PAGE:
Wednesday, February 16, 12:22 AM: It’s past midnight here but the crowd has not thinned out much.
I just talked to Leif Brottem, a sixth-year PHD student and research assistant at UW-Madison. “Taking away health insurance and taking away bargaining rights of the union really… it’s going to negatively effect the university’s ability to attract students which are the lifeblood of the university.” Watch the full interview here.
Then, I interviewed Zachary DeQuattro, a TAA member and Zoology teaching assistant at UW-Madison. “I’m here tonight in support of my wife whose a Madison school teacher, and in support of myself and other graduate students,” DeQuattro told me. He said of the proposed bill, “It’s really the start of losing the whole union setup. The union will be eaten up trying to re-certify every year and it’s just a real shame.” Watch the full interview here.
12:51 AM: Just got word from a student upstairs that this hearing will likely go on all night. The Republicans may leave at 2:00 when they initially anticipated the forum to end, but I’m hearing that this will go on all night.
2:00 AM: It is officially 2:00 AM and the forum is still going strong. I’m with a few hundred people in the atrium of the building, some of whom are fast asleep.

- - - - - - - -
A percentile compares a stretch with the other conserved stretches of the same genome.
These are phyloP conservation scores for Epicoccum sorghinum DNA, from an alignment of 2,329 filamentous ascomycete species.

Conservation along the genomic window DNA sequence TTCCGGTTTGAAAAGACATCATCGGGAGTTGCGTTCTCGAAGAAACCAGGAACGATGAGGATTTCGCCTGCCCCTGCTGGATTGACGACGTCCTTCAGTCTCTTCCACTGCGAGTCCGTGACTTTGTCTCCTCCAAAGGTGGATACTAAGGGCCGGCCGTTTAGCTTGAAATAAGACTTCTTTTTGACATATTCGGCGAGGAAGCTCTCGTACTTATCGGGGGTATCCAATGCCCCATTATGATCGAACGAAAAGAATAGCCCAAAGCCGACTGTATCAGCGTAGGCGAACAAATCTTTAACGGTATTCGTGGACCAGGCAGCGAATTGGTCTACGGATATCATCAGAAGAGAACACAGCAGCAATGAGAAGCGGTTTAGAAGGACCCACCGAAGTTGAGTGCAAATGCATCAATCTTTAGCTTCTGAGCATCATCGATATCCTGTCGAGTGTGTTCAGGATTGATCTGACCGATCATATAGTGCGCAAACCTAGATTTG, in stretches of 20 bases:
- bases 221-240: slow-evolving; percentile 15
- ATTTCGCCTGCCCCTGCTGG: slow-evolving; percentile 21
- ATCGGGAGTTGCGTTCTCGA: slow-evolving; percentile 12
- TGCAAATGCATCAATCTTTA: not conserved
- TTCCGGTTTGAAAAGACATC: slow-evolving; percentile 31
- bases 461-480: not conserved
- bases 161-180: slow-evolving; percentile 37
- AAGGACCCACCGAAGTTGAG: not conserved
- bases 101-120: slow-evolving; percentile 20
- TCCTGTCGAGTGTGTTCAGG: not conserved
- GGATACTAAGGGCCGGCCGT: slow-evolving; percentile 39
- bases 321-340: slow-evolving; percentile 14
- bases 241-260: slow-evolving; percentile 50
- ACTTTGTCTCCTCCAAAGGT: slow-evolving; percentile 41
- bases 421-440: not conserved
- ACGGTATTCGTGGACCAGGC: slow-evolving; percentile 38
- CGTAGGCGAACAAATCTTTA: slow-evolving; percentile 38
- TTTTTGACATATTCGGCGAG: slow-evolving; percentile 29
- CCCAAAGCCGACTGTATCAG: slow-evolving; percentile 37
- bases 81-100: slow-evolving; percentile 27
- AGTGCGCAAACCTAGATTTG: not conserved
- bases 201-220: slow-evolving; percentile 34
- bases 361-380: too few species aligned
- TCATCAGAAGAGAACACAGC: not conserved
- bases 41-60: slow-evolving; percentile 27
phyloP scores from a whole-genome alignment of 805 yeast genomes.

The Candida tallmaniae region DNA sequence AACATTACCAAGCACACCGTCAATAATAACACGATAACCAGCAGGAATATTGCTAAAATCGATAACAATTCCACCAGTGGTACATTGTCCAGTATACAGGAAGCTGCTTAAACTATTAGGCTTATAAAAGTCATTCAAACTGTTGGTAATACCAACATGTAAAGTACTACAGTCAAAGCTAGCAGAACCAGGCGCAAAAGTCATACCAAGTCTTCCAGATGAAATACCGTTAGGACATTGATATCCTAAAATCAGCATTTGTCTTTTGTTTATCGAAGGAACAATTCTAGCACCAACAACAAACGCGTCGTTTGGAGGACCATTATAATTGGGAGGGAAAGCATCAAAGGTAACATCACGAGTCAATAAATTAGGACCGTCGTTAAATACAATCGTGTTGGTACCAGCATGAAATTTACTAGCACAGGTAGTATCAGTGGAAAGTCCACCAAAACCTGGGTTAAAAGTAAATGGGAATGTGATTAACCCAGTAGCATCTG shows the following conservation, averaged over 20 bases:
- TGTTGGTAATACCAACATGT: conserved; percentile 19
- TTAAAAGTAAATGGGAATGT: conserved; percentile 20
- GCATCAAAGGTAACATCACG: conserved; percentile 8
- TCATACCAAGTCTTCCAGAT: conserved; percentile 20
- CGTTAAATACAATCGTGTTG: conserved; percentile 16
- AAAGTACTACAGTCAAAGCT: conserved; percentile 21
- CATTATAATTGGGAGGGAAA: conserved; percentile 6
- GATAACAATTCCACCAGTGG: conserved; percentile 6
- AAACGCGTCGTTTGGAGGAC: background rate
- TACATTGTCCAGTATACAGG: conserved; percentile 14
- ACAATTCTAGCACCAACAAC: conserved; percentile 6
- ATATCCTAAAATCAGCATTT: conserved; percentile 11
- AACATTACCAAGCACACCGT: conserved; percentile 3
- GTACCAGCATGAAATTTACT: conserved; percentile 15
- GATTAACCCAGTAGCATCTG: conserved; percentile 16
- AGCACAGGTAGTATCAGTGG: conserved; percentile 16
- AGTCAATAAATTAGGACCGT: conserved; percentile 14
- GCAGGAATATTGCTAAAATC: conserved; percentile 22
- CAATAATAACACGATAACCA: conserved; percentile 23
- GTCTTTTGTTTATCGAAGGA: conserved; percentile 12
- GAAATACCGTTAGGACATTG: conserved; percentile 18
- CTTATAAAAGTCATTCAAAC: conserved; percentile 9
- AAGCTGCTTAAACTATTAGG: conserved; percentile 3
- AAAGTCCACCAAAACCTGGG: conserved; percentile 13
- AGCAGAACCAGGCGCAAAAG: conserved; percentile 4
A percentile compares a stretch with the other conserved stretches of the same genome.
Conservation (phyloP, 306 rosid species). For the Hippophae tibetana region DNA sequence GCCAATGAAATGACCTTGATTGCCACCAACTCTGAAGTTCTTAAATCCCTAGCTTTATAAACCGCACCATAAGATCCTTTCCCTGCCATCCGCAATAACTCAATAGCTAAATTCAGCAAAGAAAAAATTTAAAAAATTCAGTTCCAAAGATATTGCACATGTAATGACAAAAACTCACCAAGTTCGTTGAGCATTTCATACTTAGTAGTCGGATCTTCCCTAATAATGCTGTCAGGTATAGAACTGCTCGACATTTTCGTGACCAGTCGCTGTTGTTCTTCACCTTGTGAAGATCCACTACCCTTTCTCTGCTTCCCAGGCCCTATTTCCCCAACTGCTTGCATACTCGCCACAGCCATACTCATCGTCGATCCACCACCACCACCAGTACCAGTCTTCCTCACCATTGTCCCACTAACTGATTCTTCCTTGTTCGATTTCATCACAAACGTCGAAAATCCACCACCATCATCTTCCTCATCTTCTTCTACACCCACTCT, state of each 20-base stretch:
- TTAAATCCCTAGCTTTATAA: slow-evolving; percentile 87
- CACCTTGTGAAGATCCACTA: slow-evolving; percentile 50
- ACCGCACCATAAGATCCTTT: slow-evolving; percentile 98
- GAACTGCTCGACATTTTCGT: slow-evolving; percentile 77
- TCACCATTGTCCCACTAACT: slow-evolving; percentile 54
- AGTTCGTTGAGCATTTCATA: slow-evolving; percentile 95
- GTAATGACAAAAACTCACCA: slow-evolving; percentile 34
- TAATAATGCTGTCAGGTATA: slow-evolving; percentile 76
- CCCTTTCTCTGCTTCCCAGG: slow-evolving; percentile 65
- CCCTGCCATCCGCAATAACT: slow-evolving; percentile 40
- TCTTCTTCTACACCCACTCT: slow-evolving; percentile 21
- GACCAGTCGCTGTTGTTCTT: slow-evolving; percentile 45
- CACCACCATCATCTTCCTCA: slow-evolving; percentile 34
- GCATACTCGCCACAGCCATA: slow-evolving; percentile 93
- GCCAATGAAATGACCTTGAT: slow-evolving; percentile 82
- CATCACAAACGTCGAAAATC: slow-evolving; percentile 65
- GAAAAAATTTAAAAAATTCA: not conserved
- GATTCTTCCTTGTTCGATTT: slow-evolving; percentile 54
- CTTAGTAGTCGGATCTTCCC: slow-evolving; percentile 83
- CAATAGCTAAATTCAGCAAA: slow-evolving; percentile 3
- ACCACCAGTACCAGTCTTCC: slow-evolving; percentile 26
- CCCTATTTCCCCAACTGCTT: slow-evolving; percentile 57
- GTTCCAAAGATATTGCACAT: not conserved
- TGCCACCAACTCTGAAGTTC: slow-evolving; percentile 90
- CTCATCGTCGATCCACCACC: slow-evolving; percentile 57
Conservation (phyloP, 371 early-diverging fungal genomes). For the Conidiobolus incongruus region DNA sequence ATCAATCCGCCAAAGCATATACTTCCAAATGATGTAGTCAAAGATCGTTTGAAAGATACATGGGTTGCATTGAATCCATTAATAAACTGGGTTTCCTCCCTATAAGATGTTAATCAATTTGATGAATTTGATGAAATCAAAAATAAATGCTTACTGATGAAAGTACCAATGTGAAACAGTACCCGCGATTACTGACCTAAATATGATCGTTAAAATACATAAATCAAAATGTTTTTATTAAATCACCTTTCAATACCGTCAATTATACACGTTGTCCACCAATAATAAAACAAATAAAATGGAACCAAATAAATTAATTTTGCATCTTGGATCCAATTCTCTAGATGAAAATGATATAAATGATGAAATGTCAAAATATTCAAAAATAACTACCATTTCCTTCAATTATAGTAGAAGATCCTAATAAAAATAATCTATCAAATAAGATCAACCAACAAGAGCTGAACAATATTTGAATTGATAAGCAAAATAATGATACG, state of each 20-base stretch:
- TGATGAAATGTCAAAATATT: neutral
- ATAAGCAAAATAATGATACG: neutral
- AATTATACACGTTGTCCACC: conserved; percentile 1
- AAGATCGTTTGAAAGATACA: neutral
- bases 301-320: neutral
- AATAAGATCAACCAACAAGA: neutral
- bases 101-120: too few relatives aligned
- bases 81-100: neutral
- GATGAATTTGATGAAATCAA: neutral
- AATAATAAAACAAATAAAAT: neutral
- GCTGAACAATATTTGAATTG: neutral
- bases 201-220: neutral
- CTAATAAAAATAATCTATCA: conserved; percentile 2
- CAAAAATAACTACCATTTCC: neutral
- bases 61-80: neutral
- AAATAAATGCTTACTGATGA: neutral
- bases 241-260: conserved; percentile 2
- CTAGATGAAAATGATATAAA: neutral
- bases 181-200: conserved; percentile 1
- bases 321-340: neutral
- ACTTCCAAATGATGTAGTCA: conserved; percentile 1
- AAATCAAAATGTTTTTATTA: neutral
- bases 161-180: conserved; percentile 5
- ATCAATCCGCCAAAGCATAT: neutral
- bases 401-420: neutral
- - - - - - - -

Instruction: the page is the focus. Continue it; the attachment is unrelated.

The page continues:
2:02 AM: All of the lights went off for about 10 seconds, which was met with cheers from some of the people gathered here, but they were promptly turned back on. “Maybe someone just leaned on the light switch,” a friend of mine joked.
Over the last few days we’ve had a growing number of emails from readers saying what’s happening now in Wisconsin is important and we should be on it. As you can see from our current feature, we agree. And we are on it. So I wanted to take a moment to explain just why I think this is so important.
On one level, this is just a meaty news story. The newly-inaugurated right-wing Governor of Wisconsin is using the state’s budget crisis to drastically change the rights of union organizing in the state. He’s even added the weird and bizarre touch of proactively hinting that he might call out the state National Guard to calm any labor unrest. The key point is that Gov. Walker is going well beyond cross-government retrenchment to making wholesale changes to rights to collective bargaining. In response, labor and its progressive allies are mobilizing in a huge way to counter the effort. [Click here to see our slideshow of what’s happening on the ground in the state capitol today.] The Governor excludes police and firefighters from the changes to the labor laws. But at least the firefighters in the state seem to be standing with other public sector union members in what’s turning into a huge public battle.